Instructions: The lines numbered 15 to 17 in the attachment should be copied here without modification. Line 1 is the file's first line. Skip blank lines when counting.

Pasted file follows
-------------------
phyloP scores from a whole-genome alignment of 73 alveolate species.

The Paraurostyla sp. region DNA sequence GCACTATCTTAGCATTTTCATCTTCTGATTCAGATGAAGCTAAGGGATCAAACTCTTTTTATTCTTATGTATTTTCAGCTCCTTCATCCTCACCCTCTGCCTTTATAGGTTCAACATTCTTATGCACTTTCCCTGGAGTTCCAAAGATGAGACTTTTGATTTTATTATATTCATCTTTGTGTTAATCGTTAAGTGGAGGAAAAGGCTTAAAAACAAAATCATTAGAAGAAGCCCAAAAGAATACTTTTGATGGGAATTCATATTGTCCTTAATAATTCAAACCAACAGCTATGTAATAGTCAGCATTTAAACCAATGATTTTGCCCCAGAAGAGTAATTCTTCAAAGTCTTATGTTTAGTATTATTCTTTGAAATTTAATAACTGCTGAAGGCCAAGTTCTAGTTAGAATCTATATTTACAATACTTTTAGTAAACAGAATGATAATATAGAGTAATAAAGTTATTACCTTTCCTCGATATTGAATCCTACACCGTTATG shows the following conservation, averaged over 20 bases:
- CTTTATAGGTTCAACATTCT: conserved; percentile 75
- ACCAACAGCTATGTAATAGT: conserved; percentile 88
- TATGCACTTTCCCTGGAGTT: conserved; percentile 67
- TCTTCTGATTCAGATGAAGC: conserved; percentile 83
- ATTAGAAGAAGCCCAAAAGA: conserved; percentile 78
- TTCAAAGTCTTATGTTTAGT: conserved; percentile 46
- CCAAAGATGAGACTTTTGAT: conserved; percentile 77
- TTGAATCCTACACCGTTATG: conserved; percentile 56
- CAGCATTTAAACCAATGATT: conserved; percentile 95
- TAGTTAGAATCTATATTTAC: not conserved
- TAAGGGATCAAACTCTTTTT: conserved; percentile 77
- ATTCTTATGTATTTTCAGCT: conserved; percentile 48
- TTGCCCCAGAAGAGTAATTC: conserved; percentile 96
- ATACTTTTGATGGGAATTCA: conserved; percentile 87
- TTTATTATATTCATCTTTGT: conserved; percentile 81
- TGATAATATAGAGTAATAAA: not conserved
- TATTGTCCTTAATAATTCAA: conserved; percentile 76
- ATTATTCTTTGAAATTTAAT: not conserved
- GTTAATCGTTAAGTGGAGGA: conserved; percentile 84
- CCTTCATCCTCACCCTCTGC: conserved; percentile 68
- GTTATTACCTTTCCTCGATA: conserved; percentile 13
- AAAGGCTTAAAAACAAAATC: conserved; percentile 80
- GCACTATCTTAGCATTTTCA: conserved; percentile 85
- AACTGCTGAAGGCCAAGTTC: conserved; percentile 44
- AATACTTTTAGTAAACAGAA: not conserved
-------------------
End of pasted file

- TTGCCCCAGAAGAGTAATTC: conserved; percentile 96
- ATACTTTTGATGGGAATTCA: conserved; percentile 87
- TTTATTATATTCATCTTTGT: conserved; percentile 81